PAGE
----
Anxiety about homework is real, normal, and prevalent. So let’s have a look!
What is it? Homework anxiety is situational anxiety focused on homework time. It’s really just anxiety ABOUT homework, not an actual anxiety diagnosis. If your child is showing frustration and worry that centers around homework, then this applies to them. Note: if your child is showing signs of sleep trouble, headaches, bellyaches, social reclusiveness, etc., then it is a good idea to talk to a doctor about an actual anxiety diagnosis.
What am I looking for? In younger students, this can look like defiance (tantrums, tears, refusal), and in older students it may be more verbalized (“I can’t do this,” “I’m not smart enough to do this”). Since competition is big among students as they get older, it can be worry about friends excelling while your child may be struggling.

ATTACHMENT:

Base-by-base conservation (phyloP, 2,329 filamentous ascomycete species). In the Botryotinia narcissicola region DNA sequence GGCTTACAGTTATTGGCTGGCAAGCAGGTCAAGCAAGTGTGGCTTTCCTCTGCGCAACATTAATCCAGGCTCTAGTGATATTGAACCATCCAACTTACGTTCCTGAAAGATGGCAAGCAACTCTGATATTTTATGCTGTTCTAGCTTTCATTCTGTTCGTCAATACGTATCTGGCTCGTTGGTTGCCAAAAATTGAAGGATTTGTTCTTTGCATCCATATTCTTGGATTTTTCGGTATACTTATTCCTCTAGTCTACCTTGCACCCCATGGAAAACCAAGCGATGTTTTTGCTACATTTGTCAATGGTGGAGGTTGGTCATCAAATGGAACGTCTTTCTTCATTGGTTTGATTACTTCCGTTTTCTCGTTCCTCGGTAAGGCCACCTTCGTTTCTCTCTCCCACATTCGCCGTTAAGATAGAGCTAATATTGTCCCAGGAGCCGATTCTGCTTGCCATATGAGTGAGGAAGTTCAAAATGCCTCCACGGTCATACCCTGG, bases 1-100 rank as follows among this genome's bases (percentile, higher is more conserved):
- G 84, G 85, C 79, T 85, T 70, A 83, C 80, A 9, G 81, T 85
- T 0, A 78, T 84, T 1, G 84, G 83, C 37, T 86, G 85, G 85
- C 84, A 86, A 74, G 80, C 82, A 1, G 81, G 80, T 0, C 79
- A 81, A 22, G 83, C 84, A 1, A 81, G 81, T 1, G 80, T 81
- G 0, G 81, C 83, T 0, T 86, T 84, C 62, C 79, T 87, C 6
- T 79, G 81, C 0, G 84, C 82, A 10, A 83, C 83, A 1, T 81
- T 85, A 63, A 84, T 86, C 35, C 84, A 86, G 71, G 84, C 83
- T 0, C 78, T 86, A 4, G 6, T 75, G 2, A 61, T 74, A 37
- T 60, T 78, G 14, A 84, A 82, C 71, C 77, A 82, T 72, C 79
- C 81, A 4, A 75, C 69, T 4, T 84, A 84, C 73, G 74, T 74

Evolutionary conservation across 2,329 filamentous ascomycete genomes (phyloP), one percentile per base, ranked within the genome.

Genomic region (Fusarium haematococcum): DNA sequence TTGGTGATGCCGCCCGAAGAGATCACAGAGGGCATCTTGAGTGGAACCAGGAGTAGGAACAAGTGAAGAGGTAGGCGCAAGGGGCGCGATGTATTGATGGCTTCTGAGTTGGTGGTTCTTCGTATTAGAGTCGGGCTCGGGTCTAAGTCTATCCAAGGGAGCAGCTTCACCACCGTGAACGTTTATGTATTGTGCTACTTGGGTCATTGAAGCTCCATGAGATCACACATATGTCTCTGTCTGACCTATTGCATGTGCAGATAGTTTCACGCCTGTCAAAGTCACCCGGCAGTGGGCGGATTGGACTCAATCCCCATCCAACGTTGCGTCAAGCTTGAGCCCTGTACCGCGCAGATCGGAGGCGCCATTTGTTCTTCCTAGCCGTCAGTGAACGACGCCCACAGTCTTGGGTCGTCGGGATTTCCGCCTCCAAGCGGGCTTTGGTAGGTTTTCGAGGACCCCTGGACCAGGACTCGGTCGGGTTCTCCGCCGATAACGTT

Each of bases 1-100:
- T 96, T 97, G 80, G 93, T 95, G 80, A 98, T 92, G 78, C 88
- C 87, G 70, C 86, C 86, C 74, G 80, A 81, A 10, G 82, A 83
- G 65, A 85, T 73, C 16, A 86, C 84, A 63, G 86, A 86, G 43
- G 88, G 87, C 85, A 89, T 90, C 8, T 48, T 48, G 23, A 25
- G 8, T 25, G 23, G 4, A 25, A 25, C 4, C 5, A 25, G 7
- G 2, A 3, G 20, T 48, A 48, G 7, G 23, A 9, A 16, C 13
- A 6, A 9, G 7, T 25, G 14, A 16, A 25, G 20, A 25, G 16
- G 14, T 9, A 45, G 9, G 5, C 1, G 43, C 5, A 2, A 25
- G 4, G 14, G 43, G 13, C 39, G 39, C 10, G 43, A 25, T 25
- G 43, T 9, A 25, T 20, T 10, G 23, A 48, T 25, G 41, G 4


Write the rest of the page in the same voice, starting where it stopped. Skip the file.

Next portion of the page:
How can I help? Patience, patience, patience. If you are frustrated, take a break. Model what you want your child to do. Stick to a routine so your child knows what to expect and when. This routine depends on YOUR child – do they need a break after school, or should they get right to it? Have a homework spot. Use a planner. Make to-do lists. Do your “homework” (bills, e-mails, planning) at the same time so your child isn’t alone. If a child really needs help, have them reach out to their teacher themselves. Positive reinforcement is huge – don’t be afraid to introduce incentives. Remember to give positive feedback. An anxious parent begets an anxious child, so find what works for you and your child to ease the worry and create a positive environment for homework.